Volume 6, Issue 19
November 24, 2008
Theme: Animal Homes
A WORD ABOUT THIS ISSUE'S THEME
Introduce our poem-riddle to children and encourage them to guess each animal.
Do you live in a house just like me?
No, I scamper from tree to tree.
Who am I?
A s _ _ _ _ _ _ l.
Does your home have windows just like mine?
No, I live in a hive that's fine.
Who I am?
A b __ __.
Does your home have doors that open wide?
No, a den is where I sleep and hide.
Who I am?
A b _ _ r.
Does your home have love and family?
Oh yes, we all need that you see! [Children repeat in unison]
Editor, Early Childhood Education Newsletter
A HOUSE IS A HOUSE…
Read to children A House Is a House for Me by Mary Ann Hoberman. Discuss different habitats pictured in the book. After the class discussion, invite students to go on a treasure hunt called Hunting for Animals' Homes, created by Christina Micek. Follow up by talking about "The Big Question," which appears at the bottom of the treasure hunt page.
WHAT KIND OF HOME?
Provide lots of picture books showing animals and animal homes. Discuss with children what kinds of homes various animals use. During your discussion be sure to use the correct names of such homes such as den, burrow, nest, and so on. List those names for children to view. Then give each child a pre-cut construction-paper animal shape (use various animals) to glue onto a sheet of drawing paper. Let children "flesh out" their pictures using crayons or paints to show their animals' specific home /habitat. Children can copy the name of the home onto the bottoms of their papers.
ALIKE AND DIFFERENT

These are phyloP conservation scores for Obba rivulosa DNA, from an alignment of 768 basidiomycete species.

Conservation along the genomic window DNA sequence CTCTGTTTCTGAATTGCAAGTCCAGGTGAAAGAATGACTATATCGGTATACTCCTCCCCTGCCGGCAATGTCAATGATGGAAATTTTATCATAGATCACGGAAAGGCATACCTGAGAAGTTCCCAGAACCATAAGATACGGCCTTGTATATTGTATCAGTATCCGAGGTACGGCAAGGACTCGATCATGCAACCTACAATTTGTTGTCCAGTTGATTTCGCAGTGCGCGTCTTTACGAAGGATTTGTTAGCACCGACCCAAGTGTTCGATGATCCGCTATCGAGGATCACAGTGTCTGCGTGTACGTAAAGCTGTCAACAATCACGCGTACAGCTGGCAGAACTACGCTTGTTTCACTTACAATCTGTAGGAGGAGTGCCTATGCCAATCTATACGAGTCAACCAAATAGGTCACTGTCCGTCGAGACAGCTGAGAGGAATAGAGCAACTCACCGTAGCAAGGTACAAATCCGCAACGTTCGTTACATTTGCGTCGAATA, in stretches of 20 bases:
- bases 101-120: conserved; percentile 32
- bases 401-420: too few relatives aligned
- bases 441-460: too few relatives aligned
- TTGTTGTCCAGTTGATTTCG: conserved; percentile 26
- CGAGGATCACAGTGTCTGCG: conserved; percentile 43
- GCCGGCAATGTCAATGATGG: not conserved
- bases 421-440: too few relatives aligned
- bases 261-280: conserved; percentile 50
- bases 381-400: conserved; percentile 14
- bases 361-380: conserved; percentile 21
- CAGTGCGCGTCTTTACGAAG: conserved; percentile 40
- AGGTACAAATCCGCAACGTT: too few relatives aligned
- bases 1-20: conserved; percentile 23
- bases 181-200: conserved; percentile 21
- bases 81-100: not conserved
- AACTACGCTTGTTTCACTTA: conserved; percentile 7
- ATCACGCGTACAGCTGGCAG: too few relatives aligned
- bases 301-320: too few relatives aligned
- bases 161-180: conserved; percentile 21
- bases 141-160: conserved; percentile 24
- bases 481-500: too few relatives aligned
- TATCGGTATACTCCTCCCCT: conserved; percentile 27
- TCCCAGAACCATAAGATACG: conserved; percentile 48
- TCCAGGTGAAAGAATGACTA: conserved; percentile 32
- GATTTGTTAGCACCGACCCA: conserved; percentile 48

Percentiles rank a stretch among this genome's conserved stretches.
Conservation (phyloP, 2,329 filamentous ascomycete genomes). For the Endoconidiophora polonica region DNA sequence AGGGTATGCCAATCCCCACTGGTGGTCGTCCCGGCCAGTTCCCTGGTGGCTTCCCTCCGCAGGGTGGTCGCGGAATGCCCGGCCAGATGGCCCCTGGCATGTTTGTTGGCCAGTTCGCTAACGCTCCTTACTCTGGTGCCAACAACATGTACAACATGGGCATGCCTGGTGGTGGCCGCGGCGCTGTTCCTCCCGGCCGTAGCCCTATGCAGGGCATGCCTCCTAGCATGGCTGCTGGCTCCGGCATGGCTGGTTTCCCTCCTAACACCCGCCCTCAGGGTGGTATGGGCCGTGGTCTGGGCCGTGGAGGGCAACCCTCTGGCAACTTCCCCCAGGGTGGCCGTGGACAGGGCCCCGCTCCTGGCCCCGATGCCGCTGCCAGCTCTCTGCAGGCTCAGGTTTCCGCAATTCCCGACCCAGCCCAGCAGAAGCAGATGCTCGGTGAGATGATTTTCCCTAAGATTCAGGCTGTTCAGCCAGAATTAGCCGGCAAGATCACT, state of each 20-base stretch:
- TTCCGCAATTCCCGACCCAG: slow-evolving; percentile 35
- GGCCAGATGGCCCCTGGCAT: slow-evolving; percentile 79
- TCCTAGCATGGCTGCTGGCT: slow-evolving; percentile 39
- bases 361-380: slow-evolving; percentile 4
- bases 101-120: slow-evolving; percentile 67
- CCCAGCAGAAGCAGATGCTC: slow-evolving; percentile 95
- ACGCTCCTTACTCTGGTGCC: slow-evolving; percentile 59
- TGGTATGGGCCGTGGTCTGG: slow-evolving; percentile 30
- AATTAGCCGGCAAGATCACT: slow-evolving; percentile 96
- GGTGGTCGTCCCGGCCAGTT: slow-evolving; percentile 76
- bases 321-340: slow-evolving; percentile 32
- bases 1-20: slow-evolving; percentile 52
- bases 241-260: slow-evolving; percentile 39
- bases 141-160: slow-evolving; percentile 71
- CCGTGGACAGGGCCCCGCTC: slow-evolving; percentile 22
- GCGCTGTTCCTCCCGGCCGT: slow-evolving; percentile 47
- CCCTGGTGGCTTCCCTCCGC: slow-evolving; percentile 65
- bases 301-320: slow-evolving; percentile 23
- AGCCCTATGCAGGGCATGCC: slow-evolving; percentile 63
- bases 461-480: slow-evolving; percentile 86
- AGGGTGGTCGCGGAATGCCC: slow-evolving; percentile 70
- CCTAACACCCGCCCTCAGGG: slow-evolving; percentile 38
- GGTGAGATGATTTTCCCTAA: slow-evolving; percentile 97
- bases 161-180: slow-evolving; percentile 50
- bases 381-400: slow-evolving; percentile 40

Help students draw the inside of a house, showing places to eat, sleep, and play. Invite students to share their pictures with one another as you explain that these are the places people need in their homes. Then explain that animals need certain things in their homes: water, food, enough space, and a place to raise their young. Review pictures of various animal homes. Ask students to tell how animal homes are alike and different from people homes. Create a chart or a Venn diagram to record students' thoughts.
WHAT A HIVE!
Talk about bees that use hives as homes. Then try this fun activity. Give each child a small plastic cup (bathroom cup). Instruct children to turn cups upside down on a table. Help children paint the sides of their cups with glue. (They can steady their cups by putting a finger firmly on the top of the cup as they paint.) Next, help children start at the bottom of the cup and wrap thick yellow yarn around and around up the sides of the cup. Paint glue on the top of the cup and cover it with pieces of more yellow yarn. Let children glue a half circle of black paper onto the bottom edge of the "hive" for a door. Finally children may want to glue a plastic or fabric bee to the side of the hive.
Provide pictures of various habitats. Include several different views of each habitat. Place the pictures where children can easily see them. Divide the class into two teams. Call out the name of a habitat/environment. A member from one team must come forward and select a picture. If the picture choice is correct, call out another habitat name and give the other team a turn. If the picture choice is incorrect, the other team has a chance to find the correct one. Give one point to each correct choice.
A NEST FOR ME!
Create this fun snack for children to enjoy. For each child shred 1/2 carrot and mix with 1/4 cup chow-mein noodles. Add enough mayonnaise to moisten mixture. Place mixture on a plate and push the middle down with the back of a spoon to create a "nest." Children can place grapes in the nest for "eggs" and enjoy a special treat.
ON THE WEB
Check out the following Web sites for additional background and activities.
Find the Animals
If your children are ready to try a simple graph activity, this one is great.
A nice resource for information on various kinds of animal homes.
Humans and Animal Habitats
Help your students with these online games. Choose a habitat then answer each question.
A matching and coloring page -- all about animal homes.
Print out these cards, then laminate and cut apart. Your children will enjoy using them to "make a match."